Article reviewing exercise to involve service users and carers in the assessment of social work students’ readiness to practice by Kingston University.
This article reviews the development of an experiential learning exercise at Kingston University, designed to involve service users and carers in assessing students’ readiness to practise. The new social work degree places increased emphasis on practice learning and equipping social workers with the knowledge, skills and tools for the job. This article draws out some of the strengths and advantages of involving ‘experts by experience’ in helping students to develop awareness of self, their impact on others and effective communication skills, ultimately promoting an understanding of reflective practice early in their training. It also acknowledges some of the problems and dilemmas in providing an equitable experience for all students. The students are provided with this learning/assessment experience as part of a module in the first year of the undergraduate social work degree programme and have to pass this element of the module, in addition to the academic component, in order to progress to level two.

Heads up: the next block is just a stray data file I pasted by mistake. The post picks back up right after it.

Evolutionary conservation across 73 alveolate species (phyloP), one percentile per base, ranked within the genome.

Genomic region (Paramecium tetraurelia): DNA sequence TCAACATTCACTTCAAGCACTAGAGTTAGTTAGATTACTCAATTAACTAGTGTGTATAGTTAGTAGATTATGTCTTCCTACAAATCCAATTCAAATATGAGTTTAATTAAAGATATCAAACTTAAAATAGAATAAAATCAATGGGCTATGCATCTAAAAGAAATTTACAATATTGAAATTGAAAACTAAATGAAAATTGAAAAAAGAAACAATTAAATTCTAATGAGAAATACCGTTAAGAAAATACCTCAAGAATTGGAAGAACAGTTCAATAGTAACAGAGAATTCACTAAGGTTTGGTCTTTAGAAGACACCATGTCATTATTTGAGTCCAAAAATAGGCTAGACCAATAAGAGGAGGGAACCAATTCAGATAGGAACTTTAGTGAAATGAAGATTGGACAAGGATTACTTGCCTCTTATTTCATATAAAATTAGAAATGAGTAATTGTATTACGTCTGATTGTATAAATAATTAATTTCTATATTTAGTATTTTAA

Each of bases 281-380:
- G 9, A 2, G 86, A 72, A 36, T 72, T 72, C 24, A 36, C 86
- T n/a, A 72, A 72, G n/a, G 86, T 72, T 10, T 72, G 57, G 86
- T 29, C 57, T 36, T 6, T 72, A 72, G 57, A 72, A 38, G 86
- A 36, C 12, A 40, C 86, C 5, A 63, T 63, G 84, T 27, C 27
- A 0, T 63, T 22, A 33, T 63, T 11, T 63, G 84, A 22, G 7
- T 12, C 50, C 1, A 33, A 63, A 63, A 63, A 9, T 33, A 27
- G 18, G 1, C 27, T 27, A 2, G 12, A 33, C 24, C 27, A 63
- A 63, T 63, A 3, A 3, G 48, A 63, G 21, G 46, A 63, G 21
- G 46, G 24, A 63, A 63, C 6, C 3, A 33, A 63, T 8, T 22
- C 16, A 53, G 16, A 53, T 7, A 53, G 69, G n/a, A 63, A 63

The terms ‘service users’ and ‘carers’ and ‘experts by experience’ are used interchangeably in this article. The Steering Group at Kingston University, involved in the development of the exercise discussed, are aware of the power and impact of language and have expressed preference to being referred to as ‘experts by experience’.
By Christine Jane Skillton in Social Work Education: the international journal, 25 June 2010.
Full article available to purchase online: http://www.tandfonline.com/doi/abs/10.1080/02615479.2010.482982